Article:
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Guest Post: The Ballpark Anthem Ritual, Me, and My Kids

Mark Kissling, an assistant professor of social studies education at Penn State, prepares future teachers to tackle subjects like patriotism and dissent in their classrooms. Here, he reflects on those conversations as they relate to the National Anthem.
Guest Post: The Ballpark Anthem Ritual, Me, and My Kids

Mark Kissling

August 28, 2018

Mark Kissling, an assistant professor of social studies education at Penn State, prepares future teachers to tackle subjects like patriotism and dissent in their classrooms. Here, he reflects on those conversations as they relate to the National Anthem.

Two weeks ago, my five-year-old son and I attended a Single-A baseball all-star game hosted by the State College Spikes, our local team.  A half hour before the first pitch, we hopped on our bike and trailer and were in our seats shortly thereafter, catching most of the player and coach introductions.  Then the umpires were introduced.  Then the announcer asked everyone to stand. 

It was a moment I’d been imagining for months, especially as President Trump has continued to mischaracterize the motivations of athletes demonstrating during the national anthem. What would I do—and what would my kids do—during the anthem ritual?

For starters, I don’t believe the national anthem should be played before sporting events—the games have no direct connection to the nation-state, the ritual is troublingly authoritarian, and the history of the “Star-Spangled Banner” is entangled in white supremacy—but I don’t envision it being removed from the pre-game line-up any time soon.  However, all people at the game can control how they respond to it.

At a red light on our way to the game, I turned back to my son and said, “When the national anthem is played, I’m going to stand and bow my head, and I want to hold your hand.  What do you think?”

I’d been considering three possible actions.  I—a white, 6’9” man—could:  

  • stand with my head down, eyes closed, one hand holding my son’s and the other behind my back.  
  • take the same position but move my hand from behind my back to the air above my head, clenching it into a fist, in solidarity with medalist sprinters John Carlos and Tommie Smith at the 1968 Olympics and their cause of ending racial oppression.  
  • kneel, with lowered head and eyes closed, holding my son’s hand, in solidarity with Colin Kaepernick, the NFL quarterback who in 2016 began sitting during the anthem, then kneeling, to speak out against racial injustice and police brutality.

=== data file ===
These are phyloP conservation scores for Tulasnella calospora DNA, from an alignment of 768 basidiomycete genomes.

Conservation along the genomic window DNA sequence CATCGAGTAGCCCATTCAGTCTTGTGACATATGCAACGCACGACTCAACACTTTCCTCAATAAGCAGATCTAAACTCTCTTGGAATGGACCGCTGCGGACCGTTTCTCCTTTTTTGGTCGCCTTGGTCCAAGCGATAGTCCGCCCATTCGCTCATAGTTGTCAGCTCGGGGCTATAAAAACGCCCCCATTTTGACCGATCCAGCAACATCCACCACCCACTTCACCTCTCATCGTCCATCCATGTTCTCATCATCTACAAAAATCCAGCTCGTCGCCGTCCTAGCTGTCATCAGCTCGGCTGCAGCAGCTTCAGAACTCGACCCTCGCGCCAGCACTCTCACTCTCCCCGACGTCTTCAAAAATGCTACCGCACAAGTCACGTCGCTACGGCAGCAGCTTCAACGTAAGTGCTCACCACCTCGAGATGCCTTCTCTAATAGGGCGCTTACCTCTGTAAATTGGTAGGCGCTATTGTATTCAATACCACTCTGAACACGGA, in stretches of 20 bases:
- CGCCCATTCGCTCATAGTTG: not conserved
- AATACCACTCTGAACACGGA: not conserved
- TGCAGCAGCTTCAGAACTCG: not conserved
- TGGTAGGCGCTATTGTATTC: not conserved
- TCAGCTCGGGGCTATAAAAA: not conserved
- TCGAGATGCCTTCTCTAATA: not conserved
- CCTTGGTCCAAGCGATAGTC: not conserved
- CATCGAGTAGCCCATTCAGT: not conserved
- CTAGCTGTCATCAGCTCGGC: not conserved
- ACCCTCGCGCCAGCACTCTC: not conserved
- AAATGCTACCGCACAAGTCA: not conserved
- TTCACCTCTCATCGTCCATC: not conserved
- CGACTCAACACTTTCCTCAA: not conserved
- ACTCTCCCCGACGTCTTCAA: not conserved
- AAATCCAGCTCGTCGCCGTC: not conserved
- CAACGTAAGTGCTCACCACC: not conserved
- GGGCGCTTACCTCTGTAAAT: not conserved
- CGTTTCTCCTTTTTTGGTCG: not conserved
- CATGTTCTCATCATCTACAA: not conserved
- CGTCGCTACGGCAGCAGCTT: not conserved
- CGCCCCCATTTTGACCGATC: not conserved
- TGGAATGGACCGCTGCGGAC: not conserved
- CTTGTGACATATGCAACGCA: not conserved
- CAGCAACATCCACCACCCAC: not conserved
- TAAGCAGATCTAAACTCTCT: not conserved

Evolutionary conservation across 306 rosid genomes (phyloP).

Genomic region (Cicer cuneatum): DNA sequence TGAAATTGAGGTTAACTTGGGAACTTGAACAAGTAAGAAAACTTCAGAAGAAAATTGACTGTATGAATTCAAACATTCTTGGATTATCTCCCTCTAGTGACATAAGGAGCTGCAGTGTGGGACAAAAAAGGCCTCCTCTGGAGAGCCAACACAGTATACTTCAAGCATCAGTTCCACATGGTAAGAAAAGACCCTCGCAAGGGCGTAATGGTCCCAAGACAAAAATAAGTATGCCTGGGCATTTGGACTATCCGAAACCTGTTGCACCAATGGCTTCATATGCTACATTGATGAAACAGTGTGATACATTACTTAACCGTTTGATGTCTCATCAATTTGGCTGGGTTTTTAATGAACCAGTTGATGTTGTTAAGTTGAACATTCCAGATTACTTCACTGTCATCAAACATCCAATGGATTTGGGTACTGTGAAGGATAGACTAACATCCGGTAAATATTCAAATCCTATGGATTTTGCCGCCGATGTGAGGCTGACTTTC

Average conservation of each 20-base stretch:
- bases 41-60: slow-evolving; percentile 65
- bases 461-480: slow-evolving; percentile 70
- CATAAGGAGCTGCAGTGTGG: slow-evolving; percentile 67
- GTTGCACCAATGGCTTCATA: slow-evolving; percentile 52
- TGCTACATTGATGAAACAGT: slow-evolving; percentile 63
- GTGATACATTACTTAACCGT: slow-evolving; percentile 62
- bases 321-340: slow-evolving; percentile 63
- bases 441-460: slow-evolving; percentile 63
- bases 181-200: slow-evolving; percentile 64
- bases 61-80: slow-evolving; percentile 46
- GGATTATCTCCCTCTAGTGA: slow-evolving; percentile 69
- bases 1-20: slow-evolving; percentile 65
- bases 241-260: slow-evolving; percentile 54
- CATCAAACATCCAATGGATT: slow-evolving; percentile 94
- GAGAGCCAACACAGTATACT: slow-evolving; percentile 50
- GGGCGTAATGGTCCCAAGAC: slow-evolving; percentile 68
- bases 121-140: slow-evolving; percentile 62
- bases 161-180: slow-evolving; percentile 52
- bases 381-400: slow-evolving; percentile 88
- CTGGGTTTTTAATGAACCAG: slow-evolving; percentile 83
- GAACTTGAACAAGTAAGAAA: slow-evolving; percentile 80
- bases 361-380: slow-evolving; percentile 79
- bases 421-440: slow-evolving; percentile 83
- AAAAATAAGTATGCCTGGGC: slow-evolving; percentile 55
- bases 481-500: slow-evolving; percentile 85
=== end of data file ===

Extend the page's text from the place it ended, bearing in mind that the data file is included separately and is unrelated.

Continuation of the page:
While the first action is relatively common behavior, the latter two—which would be noticeable to any onlookers and likely received as intentionally defiant—are not.  

When talking about these possible actions with my son several days before the game—I haven’t yet begun talking this through with my two-year-old daughter—he asked if I might remain seated.  While some people do that, including current NFL players, I told him that I didn’t consider it a good option as I view sitting as dismissive of a ritual that has significant meaning for so many people.  Their actions—e.g., standing, facing the flag, hand over heart, perhaps singing—are patriotic.  And so are my three outlined actions.

My thinking, here, is shaped by my work as an education professor.  I teach, research, and write about how patriotism isn’t straightforward but politicians and cultural institutions (like schools) often frame it as such.  Relatedly, I am guest-editing a special issue of Bank Street College of Education’s Occasional Papers Series titled “Am I Patriotic?: Learning and Teaching the Complexities of Patriotism Here and Now.”  The issue will be freely accessible online here in late September.   

Also contextually important is that when I used to teach social studies at a large, public high school in Massachusetts, I did not say the Pledge of Allegiance alongside the school’s student announcers.  I have deep concerns about the Pledge starting each school day.  Teachers and students need to study the Pledge in schools, not uncritically recite it.  My students and I considered the legal precedents: we needed to show respect for the ritual but we did not have to partake in it.  Some participated and some did not.  

Before I became a teacher, I stood for the national anthem prior to playing in hundreds of high-school and college basketball games.  I began standing with my hands behind my back, head bowed, eyes closed.  I prayed for my good health and the good health of my teammates and opponents.  I also prayed about matters that concerned me in the moment (like playing to my fullest potential, surviving impending exams or bus travel home amid a winter storm, and peaceful resolution to unrest in the Middle East). 

Importantly, I can’t recall a coach or teammate or teacher or anyone else ever saying something to me about the anthem ritual.  It simply registered no scrutiny.  With my daughter and son, I don’t want the anthem ritual to go without scrutiny.  I want them to think critically about it, talk with others, and then make decisions for themselves about how to proceed.   

Back at the red light before the game, after a few seconds of silence, my son responded, “I’m going to stand but I don’t want to bow my head.”

“That sounds great, bud,” I responded.  Then the light turned green and we were off.  Minutes later, standing, we held hands.  I bowed my head; he looked around at the enactment of the ritual.

I can’t say what we’ll do at future games.  I do know that I’ll hold my kids’ hands and stand (or kneel) in solidarity with all who seek racial, social, and ecological justice.